What has Sarah Palin done that is comparable?

Not "from others", but "of others". Sorry.

Because during the last year or two I've noticed that a lot of conservatives who were big fans, promoters, and boosters of Dubya The Conservative have slyly, subtly shifted (like a hydrostatic transmission on a lawn mower!) into the defense that Dubya wasn't a real, true conservative.

That was true long before the election. In fact, I'm told Dick Cheney has a book coming out in which he slams the former president for just that. There were many of us in 2004 who weren't at all excited about Bush, but simply preferred him to the appalling John Kerry.

If Dick Cheney who served at least 8 years with Bush(and was part of his original campaign and responsible for vetting the VP, for which he did a good job and picked himself.) If Dick Cheney is going to come out against Bush as not conservative enough then you have a whole host of problems related to this issue.

But when it comes time to pick a VP all presidential candidates who have won the party nomination should pick someone who is loyal.

McCain should have picked Lieberman, and tried to gain conservative credentials by flying back to Washington and rallying against the bailout, or in simply acknowledging the disjunction, and suggesting that politics can't easily be boiled down to conservative/liberal. I am not sure if he didn't do the right thing, in voteing for the original bailout, but that was certainly a strange moment in his campaign begging for some clarity and ripe for a maverick style bold move.

In any case Cheney picked himself, perhaps to steer Bush towards true conservatism.(of course to be clear Bush origionally campaigned against interventionism, so that is certainly something Cheney might have fixed if the events that followed weren't in fact much larger vectors than players and ideology.)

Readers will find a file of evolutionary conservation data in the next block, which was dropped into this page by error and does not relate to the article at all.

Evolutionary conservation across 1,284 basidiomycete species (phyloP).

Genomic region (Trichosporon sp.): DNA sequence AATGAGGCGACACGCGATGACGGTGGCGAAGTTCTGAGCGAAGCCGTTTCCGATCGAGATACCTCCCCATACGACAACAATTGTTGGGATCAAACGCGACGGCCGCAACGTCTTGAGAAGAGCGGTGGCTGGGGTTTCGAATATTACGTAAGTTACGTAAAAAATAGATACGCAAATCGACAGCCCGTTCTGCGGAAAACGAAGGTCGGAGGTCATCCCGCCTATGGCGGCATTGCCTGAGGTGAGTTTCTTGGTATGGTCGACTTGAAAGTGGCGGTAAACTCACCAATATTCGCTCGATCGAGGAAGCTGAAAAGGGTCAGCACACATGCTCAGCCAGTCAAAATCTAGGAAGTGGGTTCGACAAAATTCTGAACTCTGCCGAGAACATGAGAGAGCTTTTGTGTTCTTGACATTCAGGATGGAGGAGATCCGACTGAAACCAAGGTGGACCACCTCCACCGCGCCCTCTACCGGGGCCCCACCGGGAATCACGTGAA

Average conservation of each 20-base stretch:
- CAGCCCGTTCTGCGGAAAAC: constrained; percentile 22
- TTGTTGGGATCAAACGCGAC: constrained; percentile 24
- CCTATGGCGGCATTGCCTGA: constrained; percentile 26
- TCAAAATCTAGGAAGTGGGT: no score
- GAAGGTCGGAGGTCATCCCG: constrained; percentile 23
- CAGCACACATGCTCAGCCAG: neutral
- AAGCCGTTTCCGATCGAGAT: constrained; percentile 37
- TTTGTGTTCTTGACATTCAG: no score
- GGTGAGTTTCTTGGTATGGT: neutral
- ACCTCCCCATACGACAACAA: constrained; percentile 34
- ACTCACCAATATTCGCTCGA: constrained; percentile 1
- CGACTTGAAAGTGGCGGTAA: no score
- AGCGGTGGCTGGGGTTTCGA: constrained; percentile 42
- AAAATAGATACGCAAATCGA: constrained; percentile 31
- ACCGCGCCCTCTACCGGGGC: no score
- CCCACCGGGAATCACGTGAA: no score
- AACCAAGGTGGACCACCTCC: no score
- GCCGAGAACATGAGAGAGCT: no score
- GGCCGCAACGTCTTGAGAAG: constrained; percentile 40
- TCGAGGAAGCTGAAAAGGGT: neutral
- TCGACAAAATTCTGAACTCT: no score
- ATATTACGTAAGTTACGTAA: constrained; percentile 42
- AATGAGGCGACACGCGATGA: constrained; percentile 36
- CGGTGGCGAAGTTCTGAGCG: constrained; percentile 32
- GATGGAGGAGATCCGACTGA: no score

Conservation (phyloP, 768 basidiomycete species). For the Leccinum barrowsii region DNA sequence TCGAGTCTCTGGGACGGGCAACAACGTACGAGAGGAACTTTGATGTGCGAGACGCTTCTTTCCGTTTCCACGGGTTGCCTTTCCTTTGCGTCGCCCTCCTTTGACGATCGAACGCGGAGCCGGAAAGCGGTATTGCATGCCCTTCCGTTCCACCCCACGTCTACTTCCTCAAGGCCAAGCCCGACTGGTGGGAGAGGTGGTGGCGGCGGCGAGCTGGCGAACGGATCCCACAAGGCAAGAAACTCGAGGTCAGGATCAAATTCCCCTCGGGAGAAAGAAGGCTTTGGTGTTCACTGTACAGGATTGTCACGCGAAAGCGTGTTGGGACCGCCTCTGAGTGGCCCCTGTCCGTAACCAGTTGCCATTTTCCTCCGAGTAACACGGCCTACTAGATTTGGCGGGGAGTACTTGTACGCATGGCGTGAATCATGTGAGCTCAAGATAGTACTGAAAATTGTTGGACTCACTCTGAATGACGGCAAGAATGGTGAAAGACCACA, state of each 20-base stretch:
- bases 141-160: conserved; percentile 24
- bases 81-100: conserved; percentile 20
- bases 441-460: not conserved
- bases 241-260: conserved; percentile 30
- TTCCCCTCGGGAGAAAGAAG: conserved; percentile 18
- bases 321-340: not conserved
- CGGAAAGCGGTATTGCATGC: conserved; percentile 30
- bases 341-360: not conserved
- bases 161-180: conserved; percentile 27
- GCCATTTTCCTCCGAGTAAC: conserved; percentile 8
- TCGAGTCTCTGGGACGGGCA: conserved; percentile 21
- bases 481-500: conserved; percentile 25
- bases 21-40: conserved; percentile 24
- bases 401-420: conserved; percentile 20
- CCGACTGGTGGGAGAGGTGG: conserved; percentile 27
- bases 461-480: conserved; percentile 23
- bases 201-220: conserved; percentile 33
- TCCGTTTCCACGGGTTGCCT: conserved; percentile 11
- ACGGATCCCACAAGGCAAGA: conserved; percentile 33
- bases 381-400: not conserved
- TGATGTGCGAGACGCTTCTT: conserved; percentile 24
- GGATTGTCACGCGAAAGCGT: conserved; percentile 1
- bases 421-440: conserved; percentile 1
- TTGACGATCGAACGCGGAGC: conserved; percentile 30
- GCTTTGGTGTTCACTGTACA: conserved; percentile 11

In any case comment 32 is problematic on many levels and therefore reading Cheney's book should be interesting.

In Craig Scanlon, John Edwards has found one more American who is easily seduced. Scanlon is impressed that "Edwards has also taken full responsibility for his cheating (watch the interview/read the transcript - he goes on and on about his own incredibly poor judgment)." The transcript does help us understand the depths of Edwards' responsibility and contrition, especially the part where he says that the allegation that he is the father of Rielle Hunter's daughter is, "Not true. Published in a supermarket tabloid. That is absolutely not true," because, "I know that it's not possible that this child could be mine because of the timing of events, so I know it's not possible." The millworker's son who made his fortune as an aggressive, incisive trial attorney is remarkably uncurious about some basic facts concerning the child he couldn't have fathered, such as whether the baby's mother is receiving financial support. and if so from whom, and whether a former worker on his presidential campaign truthfully or dishonestly claimed paternity.